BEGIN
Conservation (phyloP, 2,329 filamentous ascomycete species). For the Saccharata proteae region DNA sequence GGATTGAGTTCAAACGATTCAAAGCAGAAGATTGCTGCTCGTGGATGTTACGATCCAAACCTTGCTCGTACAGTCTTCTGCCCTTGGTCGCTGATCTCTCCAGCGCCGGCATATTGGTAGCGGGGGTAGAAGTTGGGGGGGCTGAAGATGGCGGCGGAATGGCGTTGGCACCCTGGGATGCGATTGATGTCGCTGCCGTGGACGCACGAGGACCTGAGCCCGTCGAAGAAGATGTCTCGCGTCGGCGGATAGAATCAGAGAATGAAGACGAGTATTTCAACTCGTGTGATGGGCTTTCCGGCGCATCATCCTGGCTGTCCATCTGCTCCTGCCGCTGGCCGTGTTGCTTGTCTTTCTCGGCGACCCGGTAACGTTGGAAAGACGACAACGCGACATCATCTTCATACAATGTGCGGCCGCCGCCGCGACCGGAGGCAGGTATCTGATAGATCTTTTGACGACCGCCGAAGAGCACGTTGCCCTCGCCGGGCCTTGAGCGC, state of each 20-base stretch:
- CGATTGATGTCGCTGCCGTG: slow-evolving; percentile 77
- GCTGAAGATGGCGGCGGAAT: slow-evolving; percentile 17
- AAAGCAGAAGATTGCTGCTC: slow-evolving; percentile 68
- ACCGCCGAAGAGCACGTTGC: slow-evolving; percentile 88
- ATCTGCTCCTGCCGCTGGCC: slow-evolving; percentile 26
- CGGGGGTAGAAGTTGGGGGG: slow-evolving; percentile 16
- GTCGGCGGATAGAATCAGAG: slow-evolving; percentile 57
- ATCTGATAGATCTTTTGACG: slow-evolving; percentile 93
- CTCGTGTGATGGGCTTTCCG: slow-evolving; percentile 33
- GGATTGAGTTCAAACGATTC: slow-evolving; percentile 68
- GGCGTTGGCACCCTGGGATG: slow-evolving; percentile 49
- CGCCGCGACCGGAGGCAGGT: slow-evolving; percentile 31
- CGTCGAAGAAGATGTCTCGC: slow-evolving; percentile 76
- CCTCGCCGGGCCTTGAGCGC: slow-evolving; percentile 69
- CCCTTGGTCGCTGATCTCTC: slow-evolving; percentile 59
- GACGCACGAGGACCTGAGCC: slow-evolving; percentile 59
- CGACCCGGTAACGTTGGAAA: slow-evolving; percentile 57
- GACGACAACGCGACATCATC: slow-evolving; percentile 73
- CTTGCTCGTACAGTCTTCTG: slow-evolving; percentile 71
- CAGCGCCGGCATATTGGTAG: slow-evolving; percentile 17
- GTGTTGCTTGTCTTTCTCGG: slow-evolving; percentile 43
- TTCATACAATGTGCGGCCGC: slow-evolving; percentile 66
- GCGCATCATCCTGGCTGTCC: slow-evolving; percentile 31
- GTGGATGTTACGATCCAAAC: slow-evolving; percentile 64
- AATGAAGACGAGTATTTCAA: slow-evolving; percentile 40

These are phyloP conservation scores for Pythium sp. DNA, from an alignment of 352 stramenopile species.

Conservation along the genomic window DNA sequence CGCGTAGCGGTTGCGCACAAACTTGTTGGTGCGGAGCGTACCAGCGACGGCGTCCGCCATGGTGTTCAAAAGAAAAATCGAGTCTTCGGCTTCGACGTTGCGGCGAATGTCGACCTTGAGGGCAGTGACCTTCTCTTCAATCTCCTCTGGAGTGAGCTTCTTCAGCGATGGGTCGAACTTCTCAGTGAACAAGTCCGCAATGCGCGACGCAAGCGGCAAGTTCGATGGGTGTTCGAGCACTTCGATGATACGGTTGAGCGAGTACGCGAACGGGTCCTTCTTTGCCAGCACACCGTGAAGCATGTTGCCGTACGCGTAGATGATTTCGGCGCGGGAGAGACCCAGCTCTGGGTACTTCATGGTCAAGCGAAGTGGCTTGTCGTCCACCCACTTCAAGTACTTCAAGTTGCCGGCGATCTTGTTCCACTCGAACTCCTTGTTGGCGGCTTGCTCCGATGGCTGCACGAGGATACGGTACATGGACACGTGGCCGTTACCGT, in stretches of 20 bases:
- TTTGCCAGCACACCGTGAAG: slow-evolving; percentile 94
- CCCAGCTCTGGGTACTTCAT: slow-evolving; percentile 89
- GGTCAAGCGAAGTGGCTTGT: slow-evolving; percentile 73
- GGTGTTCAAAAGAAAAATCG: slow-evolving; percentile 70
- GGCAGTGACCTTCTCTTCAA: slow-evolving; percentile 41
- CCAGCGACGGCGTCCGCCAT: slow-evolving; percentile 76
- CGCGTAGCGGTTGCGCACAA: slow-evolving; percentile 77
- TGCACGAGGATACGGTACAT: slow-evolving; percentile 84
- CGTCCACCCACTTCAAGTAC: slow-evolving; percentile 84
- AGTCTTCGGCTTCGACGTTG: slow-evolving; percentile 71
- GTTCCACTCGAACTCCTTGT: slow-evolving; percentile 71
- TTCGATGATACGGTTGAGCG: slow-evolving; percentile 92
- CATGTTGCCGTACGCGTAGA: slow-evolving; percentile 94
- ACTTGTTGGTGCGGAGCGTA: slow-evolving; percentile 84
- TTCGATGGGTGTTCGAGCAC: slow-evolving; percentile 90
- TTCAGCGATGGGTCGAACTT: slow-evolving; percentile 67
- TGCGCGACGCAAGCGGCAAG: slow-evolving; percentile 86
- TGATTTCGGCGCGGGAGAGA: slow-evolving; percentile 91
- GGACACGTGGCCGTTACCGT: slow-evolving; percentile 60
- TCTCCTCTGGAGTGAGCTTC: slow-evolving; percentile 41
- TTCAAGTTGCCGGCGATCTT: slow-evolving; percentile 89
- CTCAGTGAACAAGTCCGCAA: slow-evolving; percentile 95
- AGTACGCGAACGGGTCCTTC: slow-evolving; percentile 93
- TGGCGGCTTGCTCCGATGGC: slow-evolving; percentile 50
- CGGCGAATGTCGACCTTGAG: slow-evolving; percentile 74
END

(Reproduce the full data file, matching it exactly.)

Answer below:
Conservation (phyloP, 2,329 filamentous ascomycete species). For the Saccharata proteae region DNA sequence GGATTGAGTTCAAACGATTCAAAGCAGAAGATTGCTGCTCGTGGATGTTACGATCCAAACCTTGCTCGTACAGTCTTCTGCCCTTGGTCGCTGATCTCTCCAGCGCCGGCATATTGGTAGCGGGGGTAGAAGTTGGGGGGGCTGAAGATGGCGGCGGAATGGCGTTGGCACCCTGGGATGCGATTGATGTCGCTGCCGTGGACGCACGAGGACCTGAGCCCGTCGAAGAAGATGTCTCGCGTCGGCGGATAGAATCAGAGAATGAAGACGAGTATTTCAACTCGTGTGATGGGCTTTCCGGCGCATCATCCTGGCTGTCCATCTGCTCCTGCCGCTGGCCGTGTTGCTTGTCTTTCTCGGCGACCCGGTAACGTTGGAAAGACGACAACGCGACATCATCTTCATACAATGTGCGGCCGCCGCCGCGACCGGAGGCAGGTATCTGATAGATCTTTTGACGACCGCCGAAGAGCACGTTGCCCTCGCCGGGCCTTGAGCGC, state of each 20-base stretch:
- CGATTGATGTCGCTGCCGTG: slow-evolving; percentile 77
- GCTGAAGATGGCGGCGGAAT: slow-evolving; percentile 17
- AAAGCAGAAGATTGCTGCTC: slow-evolving; percentile 68
- ACCGCCGAAGAGCACGTTGC: slow-evolving; percentile 88
- ATCTGCTCCTGCCGCTGGCC: slow-evolving; percentile 26
- CGGGGGTAGAAGTTGGGGGG: slow-evolving; percentile 16
- GTCGGCGGATAGAATCAGAG: slow-evolving; percentile 57
- ATCTGATAGATCTTTTGACG: slow-evolving; percentile 93
- CTCGTGTGATGGGCTTTCCG: slow-evolving; percentile 33
- GGATTGAGTTCAAACGATTC: slow-evolving; percentile 68
- GGCGTTGGCACCCTGGGATG: slow-evolving; percentile 49
- CGCCGCGACCGGAGGCAGGT: slow-evolving; percentile 31
- CGTCGAAGAAGATGTCTCGC: slow-evolving; percentile 76
- CCTCGCCGGGCCTTGAGCGC: slow-evolving; percentile 69
- CCCTTGGTCGCTGATCTCTC: slow-evolving; percentile 59
- GACGCACGAGGACCTGAGCC: slow-evolving; percentile 59
- CGACCCGGTAACGTTGGAAA: slow-evolving; percentile 57
- GACGACAACGCGACATCATC: slow-evolving; percentile 73
- CTTGCTCGTACAGTCTTCTG: slow-evolving; percentile 71
- CAGCGCCGGCATATTGGTAG: slow-evolving; percentile 17
- GTGTTGCTTGTCTTTCTCGG: slow-evolving; percentile 43
- TTCATACAATGTGCGGCCGC: slow-evolving; percentile 66
- GCGCATCATCCTGGCTGTCC: slow-evolving; percentile 31
- GTGGATGTTACGATCCAAAC: slow-evolving; percentile 64
- AATGAAGACGAGTATTTCAA: slow-evolving; percentile 40

These are phyloP conservation scores for Pythium sp. DNA, from an alignment of 352 stramenopile species.

Conservation along the genomic window DNA sequence CGCGTAGCGGTTGCGCACAAACTTGTTGGTGCGGAGCGTACCAGCGACGGCGTCCGCCATGGTGTTCAAAAGAAAAATCGAGTCTTCGGCTTCGACGTTGCGGCGAATGTCGACCTTGAGGGCAGTGACCTTCTCTTCAATCTCCTCTGGAGTGAGCTTCTTCAGCGATGGGTCGAACTTCTCAGTGAACAAGTCCGCAATGCGCGACGCAAGCGGCAAGTTCGATGGGTGTTCGAGCACTTCGATGATACGGTTGAGCGAGTACGCGAACGGGTCCTTCTTTGCCAGCACACCGTGAAGCATGTTGCCGTACGCGTAGATGATTTCGGCGCGGGAGAGACCCAGCTCTGGGTACTTCATGGTCAAGCGAAGTGGCTTGTCGTCCACCCACTTCAAGTACTTCAAGTTGCCGGCGATCTTGTTCCACTCGAACTCCTTGTTGGCGGCTTGCTCCGATGGCTGCACGAGGATACGGTACATGGACACGTGGCCGTTACCGT, in stretches of 20 bases:
- TTTGCCAGCACACCGTGAAG: slow-evolving; percentile 94
- CCCAGCTCTGGGTACTTCAT: slow-evolving; percentile 89
- GGTCAAGCGAAGTGGCTTGT: slow-evolving; percentile 73
- GGTGTTCAAAAGAAAAATCG: slow-evolving; percentile 70
- GGCAGTGACCTTCTCTTCAA: slow-evolving; percentile 41
- CCAGCGACGGCGTCCGCCAT: slow-evolving; percentile 76
- CGCGTAGCGGTTGCGCACAA: slow-evolving; percentile 77
- TGCACGAGGATACGGTACAT: slow-evolving; percentile 84
- CGTCCACCCACTTCAAGTAC: slow-evolving; percentile 84
- AGTCTTCGGCTTCGACGTTG: slow-evolving; percentile 71
- GTTCCACTCGAACTCCTTGT: slow-evolving; percentile 71
- TTCGATGATACGGTTGAGCG: slow-evolving; percentile 92
- CATGTTGCCGTACGCGTAGA: slow-evolving; percentile 94
- ACTTGTTGGTGCGGAGCGTA: slow-evolving; percentile 84
- TTCGATGGGTGTTCGAGCAC: slow-evolving; percentile 90
- TTCAGCGATGGGTCGAACTT: slow-evolving; percentile 67
- TGCGCGACGCAAGCGGCAAG: slow-evolving; percentile 86
- TGATTTCGGCGCGGGAGAGA: slow-evolving; percentile 91
- GGACACGTGGCCGTTACCGT: slow-evolving; percentile 60
- TCTCCTCTGGAGTGAGCTTC: slow-evolving; percentile 41
- TTCAAGTTGCCGGCGATCTT: slow-evolving; percentile 89
- CTCAGTGAACAAGTCCGCAA: slow-evolving; percentile 95
- AGTACGCGAACGGGTCCTTC: slow-evolving; percentile 93
- TGGCGGCTTGCTCCGATGGC: slow-evolving; percentile 50
- CGGCGAATGTCGACCTTGAG: slow-evolving; percentile 74